I resented my husband after our baby was born.

Everything he does annoys me. He chews too loud, breathes too loud. He wants to show me affection by physical touch when he knows thats the least of my Love Languages. He doesn’t do this right, he doesn’t listen to my advice with the baby (I mean, I am around her ALL THE TIME). He says “what?” or just doesn’t do something I ask him to. I don’t care that he’s technically hard of hearing, he should just listen harder!

I find myself being rude to him. And I cringe after every instance. This is not who I am, who we are.

And I know he works hard. I see him trying to complete projects on his days off. I see that he helps with our daughter whenever possible. He gets home from work at 1 a.m. and still helps split night feedings, because I’m so exhausted sometimes I sleep right through the baby monitor.

I see that he doesn’t have time for the gym, he doesn’t have time to just do nothing and relax. Between work, projects, baby, trying to make our house not look like the mess of a college dorm room . . . there’s no time for either of us to recharge.

We’ve both been running on empty. We’re both equally exhausted, equally drained. We barely have time for ourselves, let alone time for each other.

Our conversations are along the lines of our daughter’s diapers and how much she’s eaten and what time and our schedules and who’s going to watch our baby if we’re both at work. Until the other night, we hadn’t even gone on a date without a baby since our wedding anniversary months ago.

I had this resentment, irritability, and bad attitude toward him, without even knowing why. I needed help, but he always seemed to do it wrong. I wanted him to read my mind because I was so consumed most days with postpartum depression, I didn’t have the energy to string words together. I wanted a break, but he was working a lot and he wasn’t there to give me one. But over the course of the last few weeks, I saw it. And it really started to bother me, how harsh I was being towards him. So it took some digging deep on my part to try to figure it out. And then I realized . . . the one thing I said I wouldn’t let happen after having a baby was happening.

Our marriage had been put on the back-burner.

We were so disconnected. We have been together for eight years, married for three of those years, and this was the first time we felt more like roommates than partners. It happened slowly, over time. We have a 5-month-old baby, a beautiful baby girl who came into the world as fiercely and dramatically as she is. I had a rough pregnancy, which couldn’t have been easy on him. We had a rough start with our daughter being a preemie. We had a difficult fourth trimester. Heck, our fourth trimester was pretty much extended a month with her being six weeks early. And once the dust settled, I realized we hadn’t put ANY effort into our relationship whatsoever.

To be fair to us, how could we have? My husband didn’t get any family leave. He returned to work the week after our daughter was born, even when she was in the NICU. We were just trying to survive for the first several months. We were trying to figure out how to be parents, how to run on no sleep, how to navigate our colicky baby.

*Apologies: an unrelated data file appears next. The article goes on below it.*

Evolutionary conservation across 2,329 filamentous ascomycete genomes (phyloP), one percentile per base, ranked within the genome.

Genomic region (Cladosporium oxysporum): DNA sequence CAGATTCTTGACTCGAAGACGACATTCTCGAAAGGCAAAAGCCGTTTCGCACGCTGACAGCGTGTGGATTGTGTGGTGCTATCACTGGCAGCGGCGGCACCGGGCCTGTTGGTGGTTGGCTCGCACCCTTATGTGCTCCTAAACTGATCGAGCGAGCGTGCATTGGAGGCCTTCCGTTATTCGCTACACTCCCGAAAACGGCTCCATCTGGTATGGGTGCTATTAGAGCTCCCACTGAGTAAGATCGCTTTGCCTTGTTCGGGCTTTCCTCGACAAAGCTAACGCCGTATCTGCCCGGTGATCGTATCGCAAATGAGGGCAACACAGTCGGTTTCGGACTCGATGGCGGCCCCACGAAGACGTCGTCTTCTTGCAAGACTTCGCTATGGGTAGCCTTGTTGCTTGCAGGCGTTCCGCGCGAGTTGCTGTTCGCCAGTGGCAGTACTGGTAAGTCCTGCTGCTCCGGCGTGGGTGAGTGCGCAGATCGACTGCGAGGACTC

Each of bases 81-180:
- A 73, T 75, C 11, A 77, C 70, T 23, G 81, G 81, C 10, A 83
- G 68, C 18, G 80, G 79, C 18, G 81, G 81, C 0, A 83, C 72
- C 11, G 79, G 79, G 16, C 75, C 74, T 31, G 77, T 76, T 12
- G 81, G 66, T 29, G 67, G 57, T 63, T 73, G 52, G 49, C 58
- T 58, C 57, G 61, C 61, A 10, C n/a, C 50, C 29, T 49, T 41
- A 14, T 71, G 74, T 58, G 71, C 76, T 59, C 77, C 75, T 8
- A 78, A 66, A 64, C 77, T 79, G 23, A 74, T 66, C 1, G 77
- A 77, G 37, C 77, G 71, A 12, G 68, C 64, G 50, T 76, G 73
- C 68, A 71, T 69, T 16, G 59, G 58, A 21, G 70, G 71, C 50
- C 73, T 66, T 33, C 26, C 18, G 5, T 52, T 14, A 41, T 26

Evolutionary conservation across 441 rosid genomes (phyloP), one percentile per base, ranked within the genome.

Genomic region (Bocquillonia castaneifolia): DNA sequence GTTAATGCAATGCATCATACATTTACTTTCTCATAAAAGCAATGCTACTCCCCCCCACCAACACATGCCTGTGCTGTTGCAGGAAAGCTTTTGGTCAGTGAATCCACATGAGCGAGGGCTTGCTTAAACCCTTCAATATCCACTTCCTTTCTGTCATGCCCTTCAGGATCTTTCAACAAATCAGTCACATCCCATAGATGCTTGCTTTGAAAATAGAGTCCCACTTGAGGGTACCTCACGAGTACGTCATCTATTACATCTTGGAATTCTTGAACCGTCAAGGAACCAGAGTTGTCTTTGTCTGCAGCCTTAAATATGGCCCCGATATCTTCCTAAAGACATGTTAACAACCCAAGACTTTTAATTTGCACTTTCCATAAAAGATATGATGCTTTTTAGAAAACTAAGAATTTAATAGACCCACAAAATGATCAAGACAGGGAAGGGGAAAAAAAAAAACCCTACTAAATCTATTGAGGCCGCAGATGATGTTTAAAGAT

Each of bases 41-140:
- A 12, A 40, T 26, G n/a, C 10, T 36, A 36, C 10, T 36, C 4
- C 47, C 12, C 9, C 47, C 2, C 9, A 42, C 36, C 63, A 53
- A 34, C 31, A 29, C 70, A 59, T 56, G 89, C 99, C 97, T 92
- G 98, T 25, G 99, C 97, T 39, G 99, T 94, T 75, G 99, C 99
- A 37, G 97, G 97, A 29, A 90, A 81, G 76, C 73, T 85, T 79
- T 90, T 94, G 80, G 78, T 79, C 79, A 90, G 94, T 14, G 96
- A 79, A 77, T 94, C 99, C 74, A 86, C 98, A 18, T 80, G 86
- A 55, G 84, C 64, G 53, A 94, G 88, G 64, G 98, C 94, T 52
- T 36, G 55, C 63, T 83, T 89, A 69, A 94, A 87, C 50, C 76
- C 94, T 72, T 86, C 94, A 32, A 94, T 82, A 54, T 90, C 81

But the moment I realized all of this, I cried. I lost it. I missed the way I used to feel about my husband. I recalled the memory of the first time I saw him. How at first glance, something inside of me knew he was the one. I remembered the way I KNOW I feel about him, somewhere inside of me under all of this exhaustion and frustration. I sent him a text while he was at work and I told him we had to do something.

I reached out to my parents, and told them it was urgent that we have a date night as soon as possible. Like, emergency date night. So my parents took our daughter on a Monday night and we went on our first date in over 4 months. It was just what we needed. It was a little awkward at first, and both of us seriously considered just taking a nap instead. But we pushed past our tiredness and tried to remember how to talk about anything besides our baby’s dirty diapers and sleep schedule. And just like that, we figured it out. We laughed, we joked, we talked about life, we listened to music. We had a nice dinner and put our phones away and just talked. Leaving the restaurant, we held hands for the first time in forever.

We took an evening away from being parents and made the effort to reconnect as husband and wife.

Up until recently taking care of our daughter those first few months was a blur. It was the hardest, most sleep deprived, emotionally exhausting time of our lives. We were literally in survival mode. But it’s time to take ourselves off autopilot and do the work before it’s too late.

The fog has cleared now. This is a new season in our life. We are not only learning how to be parents, we are learning how to be ourselves again, how to be “us” again. Our relationship is not back to perfect, or how it was. It will never be back to how it was. We’re not those people anymore. But that’s the point of living the rest of your life with your soulmate: to grow together—not grow apart.

Alyssa Hurlbert

I live in Northern California with my husband and our two kids. Writing has always been healing for me, and when my daughter was born 2 years ago I realized my words could be healing for others as well. This motherhood thing is hard sometimes, but we don't have to go through it alone.